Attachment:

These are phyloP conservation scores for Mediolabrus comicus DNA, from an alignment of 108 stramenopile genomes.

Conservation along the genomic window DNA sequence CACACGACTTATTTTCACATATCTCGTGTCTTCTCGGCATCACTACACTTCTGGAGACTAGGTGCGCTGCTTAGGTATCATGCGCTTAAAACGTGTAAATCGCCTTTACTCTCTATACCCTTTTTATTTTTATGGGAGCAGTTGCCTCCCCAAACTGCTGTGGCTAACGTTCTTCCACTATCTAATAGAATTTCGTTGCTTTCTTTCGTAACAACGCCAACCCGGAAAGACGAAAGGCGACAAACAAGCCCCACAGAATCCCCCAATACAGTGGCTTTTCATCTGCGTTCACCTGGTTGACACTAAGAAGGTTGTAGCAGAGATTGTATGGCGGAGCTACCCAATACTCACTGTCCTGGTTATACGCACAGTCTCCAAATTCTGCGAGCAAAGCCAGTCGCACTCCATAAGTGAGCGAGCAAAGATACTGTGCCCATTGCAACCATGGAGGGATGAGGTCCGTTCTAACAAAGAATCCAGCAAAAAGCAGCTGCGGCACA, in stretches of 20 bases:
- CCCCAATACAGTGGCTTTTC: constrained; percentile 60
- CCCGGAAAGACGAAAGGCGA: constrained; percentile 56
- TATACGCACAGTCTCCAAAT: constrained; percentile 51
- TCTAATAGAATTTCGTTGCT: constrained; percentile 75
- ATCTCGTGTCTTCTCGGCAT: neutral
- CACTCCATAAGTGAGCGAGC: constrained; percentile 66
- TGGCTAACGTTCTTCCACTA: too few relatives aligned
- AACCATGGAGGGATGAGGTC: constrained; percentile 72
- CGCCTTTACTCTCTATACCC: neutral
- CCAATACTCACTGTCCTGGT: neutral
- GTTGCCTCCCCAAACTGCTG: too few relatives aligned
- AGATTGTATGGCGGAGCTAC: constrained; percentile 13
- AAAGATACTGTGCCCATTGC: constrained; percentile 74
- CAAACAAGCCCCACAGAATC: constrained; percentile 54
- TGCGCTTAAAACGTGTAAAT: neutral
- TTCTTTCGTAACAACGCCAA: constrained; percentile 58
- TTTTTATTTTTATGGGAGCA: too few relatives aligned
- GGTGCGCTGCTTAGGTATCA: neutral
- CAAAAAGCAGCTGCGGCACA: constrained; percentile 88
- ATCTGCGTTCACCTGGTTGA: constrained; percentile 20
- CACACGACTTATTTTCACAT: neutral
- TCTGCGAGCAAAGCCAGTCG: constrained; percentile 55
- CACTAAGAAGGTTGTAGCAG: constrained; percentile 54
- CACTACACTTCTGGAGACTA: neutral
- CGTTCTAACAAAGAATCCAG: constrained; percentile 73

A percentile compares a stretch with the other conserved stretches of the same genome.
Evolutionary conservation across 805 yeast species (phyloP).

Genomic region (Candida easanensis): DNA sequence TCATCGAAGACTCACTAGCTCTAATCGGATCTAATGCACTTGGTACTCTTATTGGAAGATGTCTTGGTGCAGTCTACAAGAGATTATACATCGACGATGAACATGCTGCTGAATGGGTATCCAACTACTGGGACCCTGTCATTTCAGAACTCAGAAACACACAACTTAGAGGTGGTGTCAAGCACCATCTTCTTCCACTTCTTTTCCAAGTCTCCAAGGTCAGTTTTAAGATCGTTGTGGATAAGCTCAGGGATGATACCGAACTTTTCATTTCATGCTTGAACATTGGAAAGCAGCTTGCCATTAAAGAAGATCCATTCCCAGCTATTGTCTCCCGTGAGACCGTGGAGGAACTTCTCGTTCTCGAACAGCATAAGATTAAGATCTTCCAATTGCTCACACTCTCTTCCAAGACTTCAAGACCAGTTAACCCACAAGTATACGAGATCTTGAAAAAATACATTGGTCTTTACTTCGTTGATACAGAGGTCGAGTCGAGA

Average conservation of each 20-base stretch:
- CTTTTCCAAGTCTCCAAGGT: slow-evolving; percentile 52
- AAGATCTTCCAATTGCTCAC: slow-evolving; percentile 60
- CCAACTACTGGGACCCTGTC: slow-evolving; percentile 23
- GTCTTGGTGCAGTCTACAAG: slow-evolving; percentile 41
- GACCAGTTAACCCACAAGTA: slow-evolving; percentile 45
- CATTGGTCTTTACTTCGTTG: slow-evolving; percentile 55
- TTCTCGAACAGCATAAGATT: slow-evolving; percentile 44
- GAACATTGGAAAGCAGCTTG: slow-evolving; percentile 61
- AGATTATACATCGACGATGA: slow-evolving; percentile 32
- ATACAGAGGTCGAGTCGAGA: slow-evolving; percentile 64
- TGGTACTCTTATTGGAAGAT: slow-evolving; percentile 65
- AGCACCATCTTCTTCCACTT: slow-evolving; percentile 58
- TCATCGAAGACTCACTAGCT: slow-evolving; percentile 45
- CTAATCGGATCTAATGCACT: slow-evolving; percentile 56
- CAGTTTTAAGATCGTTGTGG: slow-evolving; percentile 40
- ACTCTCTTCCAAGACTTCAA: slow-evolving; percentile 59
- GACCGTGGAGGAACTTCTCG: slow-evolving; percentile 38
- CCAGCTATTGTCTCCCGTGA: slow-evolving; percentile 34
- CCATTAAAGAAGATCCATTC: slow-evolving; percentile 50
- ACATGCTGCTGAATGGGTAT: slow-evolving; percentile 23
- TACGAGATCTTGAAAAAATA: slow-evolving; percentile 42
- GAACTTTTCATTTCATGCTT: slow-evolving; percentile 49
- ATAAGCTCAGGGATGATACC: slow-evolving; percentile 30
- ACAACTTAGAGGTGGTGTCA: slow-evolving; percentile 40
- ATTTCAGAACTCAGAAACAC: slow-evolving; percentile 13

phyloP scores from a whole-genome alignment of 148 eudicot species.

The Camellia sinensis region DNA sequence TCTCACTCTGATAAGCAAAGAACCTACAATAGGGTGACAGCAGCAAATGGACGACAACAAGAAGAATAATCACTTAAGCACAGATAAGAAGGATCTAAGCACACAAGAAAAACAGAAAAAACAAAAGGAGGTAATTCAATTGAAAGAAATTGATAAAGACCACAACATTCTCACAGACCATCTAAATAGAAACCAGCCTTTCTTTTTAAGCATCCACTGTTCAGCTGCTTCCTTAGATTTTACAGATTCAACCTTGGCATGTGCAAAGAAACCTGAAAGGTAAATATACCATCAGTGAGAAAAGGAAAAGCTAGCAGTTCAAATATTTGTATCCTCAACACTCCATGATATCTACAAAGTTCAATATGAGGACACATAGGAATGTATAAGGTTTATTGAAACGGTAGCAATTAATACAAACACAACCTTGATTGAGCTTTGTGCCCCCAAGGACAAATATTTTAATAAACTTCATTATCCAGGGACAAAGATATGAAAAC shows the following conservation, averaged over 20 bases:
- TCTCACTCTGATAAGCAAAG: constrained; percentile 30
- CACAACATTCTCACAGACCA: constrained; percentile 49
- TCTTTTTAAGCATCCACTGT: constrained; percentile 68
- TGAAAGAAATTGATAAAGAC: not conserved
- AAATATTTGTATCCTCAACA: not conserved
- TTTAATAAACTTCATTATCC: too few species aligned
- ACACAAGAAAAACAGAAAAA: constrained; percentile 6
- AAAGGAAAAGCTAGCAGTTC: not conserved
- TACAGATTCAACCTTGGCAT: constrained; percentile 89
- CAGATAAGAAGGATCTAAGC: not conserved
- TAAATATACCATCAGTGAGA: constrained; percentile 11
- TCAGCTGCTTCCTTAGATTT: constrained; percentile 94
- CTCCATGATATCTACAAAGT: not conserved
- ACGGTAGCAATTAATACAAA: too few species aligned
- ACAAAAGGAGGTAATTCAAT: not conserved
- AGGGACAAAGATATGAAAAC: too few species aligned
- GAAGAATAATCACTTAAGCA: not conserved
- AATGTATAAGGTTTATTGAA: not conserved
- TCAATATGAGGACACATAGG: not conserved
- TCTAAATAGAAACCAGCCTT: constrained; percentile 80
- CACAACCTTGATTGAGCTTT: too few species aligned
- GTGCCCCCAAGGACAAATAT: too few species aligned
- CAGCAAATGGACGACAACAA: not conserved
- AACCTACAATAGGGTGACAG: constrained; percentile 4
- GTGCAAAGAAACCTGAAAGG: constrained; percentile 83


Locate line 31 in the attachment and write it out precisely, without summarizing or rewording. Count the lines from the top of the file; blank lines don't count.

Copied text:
Average conservation of each 20-base stretch: